How will Facebook’s $1bn Instagram photo share buy play with Mean Old Mr Advertiser?

It’s not that we’re unaware that Facebook has just bought photo-sharing app-maker Instagram for a mere $1bn or so (Instagram seems to employ about a dozen people and maybe a dog or two) it’s just that it doesn’t seem to mean that much. Apart from telling us that Facebook has a lot of money (or will have) and maybe not as much sense.

The real issue is Facebook and not Instagram of course. Is Facebook really the real deal (which most agencies and advertisers seems to think, let alone its zillions of followers) or the lead bubble in a crowded field, heading for the next big tech-driven stock market implosion (Groupon is another candidate).

Facebook’s eagerly-awaited IPO (initial public offer) could be as early as May 16 or 17, raising as much as $5bn on a total valuation as high as $100bn. This is a lot of money to lose.

Here’s what former Lehman Brothers media analyst Jill Kennedy (pictured) thought about Facebook back in January, from her OnMedea blog (Medea in classical mythology was variously a witch or an enchantress). It’s doubtful if the Instagram purchase has persuaded Jill to change her mind.

Once upon a time, in the tiny hamlet of Menlo Park, California, there was a company called Facebook.

This company was unlike any other (sorry, make that ‘like MANY others’) in that it connected people from around world through a magical and glorious technical achievement called the Internet.

Everyone loved Facebook:

“Oh my God, it is so easy to upload pictures of my baby!”

“I can’t believe I found all my old high school and college friends so easily!”

“Hey everyone, I’m off to get a coffee – can’t start my day without coffee!”

People from around the world chatted, and shared, and reconnected. There was something really exciting going on in the tiny hamlet of Menlo Park.
But then, one day, because Facebook was growing so so so very large – and its bills were growing so so so much – it needed to somehow make money.
Facebook was so kind that they didn’t want to charge people for the privilege of using its service – so it added advertising. Advertising so tiny that the people of the world didn’t even noticed the ads were there.

“There are ads on Facebook? You know, I’ve never seen one – and I certainly have never clicked on one! Good for them.”

Perhaps Mean Old Mr. Advertiser started to realize that no one was clicking or even noticing his ads.

But little Facebook still needed to get paid – I mean, even a whore has to eat – so they decided to work something out with Mean Old Mr. Advertiser.

Maybe they could somehow leverage their size and sell the personal information of their 800 million users. Would that keep Mean Old Mr. Advertiser off their backs so they could resume their happy life of connecting the world and bringing nothing but joy?

Facebook was so kind to its users that they even added a “Like” button (because “Like” is much nicer than “Dislike” and Coca-Cola doesn’t want to see how many people “Dislike” Coke Zero).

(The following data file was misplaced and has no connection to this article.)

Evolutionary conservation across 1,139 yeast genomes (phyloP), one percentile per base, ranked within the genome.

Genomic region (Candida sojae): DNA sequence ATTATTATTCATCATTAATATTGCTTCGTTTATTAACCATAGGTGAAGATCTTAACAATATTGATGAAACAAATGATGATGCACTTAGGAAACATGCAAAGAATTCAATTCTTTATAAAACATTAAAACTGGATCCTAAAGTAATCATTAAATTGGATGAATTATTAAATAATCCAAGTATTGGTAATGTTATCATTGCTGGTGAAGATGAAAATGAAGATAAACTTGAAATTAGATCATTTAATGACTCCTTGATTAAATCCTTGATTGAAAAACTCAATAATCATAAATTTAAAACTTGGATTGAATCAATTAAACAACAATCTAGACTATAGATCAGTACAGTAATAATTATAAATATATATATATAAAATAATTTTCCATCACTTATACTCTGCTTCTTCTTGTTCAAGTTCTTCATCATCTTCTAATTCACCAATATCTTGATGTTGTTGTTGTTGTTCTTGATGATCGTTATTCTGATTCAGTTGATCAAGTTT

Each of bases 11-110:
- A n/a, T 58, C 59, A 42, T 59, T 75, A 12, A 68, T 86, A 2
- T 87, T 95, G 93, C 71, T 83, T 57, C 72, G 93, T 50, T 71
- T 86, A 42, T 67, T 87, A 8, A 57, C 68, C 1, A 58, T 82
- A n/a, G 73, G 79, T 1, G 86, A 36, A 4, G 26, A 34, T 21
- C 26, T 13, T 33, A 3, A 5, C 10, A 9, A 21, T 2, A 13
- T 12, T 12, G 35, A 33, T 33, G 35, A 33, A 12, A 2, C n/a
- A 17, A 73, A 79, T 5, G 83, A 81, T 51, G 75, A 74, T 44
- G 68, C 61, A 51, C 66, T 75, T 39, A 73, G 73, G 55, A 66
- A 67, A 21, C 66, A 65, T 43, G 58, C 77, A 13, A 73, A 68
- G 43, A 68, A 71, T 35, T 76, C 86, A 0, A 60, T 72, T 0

It was so simple, users could either “Like” something or choose not to hit the “Like” button. It was up to the user.

That worked for a while until the users of the world started to realize what was happening. Many users got angry and felt their privacy was being invaded.

About 15 people actually quit Facebook (while another 100 million signed up).

After a few months, things calmed in the tiny hamlet of Menlo Park and the people on Facebook – to a lesser degree – felt fairly happy again.

But then, one day, Facebook decided that the users of the world needed to share every bit of information about their lives – from birth to even death – and put it all into a very conforming and dizzying glop of data called Timeline.

Mean Old Mr. Advertiser LOVED the idea of Timeline.

Finally, Facebook was thinking like him. Now they got the idea. Mean Old Mr. Advertiser could scour the lives of the people of the world and target them with goods and services that they may or may not enjoy.
And somehow, in just a brief eight years of existence – little Facebook grew and grew and grew and became worth $100 BILLION FUCKING DOLLARS! Oh, goodness, pardon me. (An IPO last year would been insane! What a missed opportunity!… but I digress.)

Well, from here the story gets a little tragic.

The beaten down people of the world and users of Facebook grew so exhausted from the daily overhauls of the site (which were necessary to maximize revenue) that they actually stopped spending time on Facebook – instead reading real books to their children and enjoying the outside world.

Comments started to appear on other websites (yes, there are actually other websites) saying they hate Facebook, are never going back and are quitting.

Poor little Facebook. They just wanted to HELP the world – not FUCK OVER the world.

How could a crappy redesign and a selling of their soul piss people off so much?

It’s just a website after all (one that is on its way to becoming WORTHLESS and must be STOPPED for the good of the world!… one more digression).

I mean, why do the people of the world care so much?

Well, we all know how the story ends.

But do we? We’ll find out how the IPO ends soon enough. Will boss Mark Zuckerberg’s ambitious (or foolhardy) buy of Instagram help his case? No doubt Mean Old Mr. Advertiser will have the last word.

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About Stephen Foster

Stephen is a former editor of Marketing Week and London Evening Standard advertising columnist. He wrote City Republic for Brand Republic and is a partner in communications consultancy The Editorial Partnership.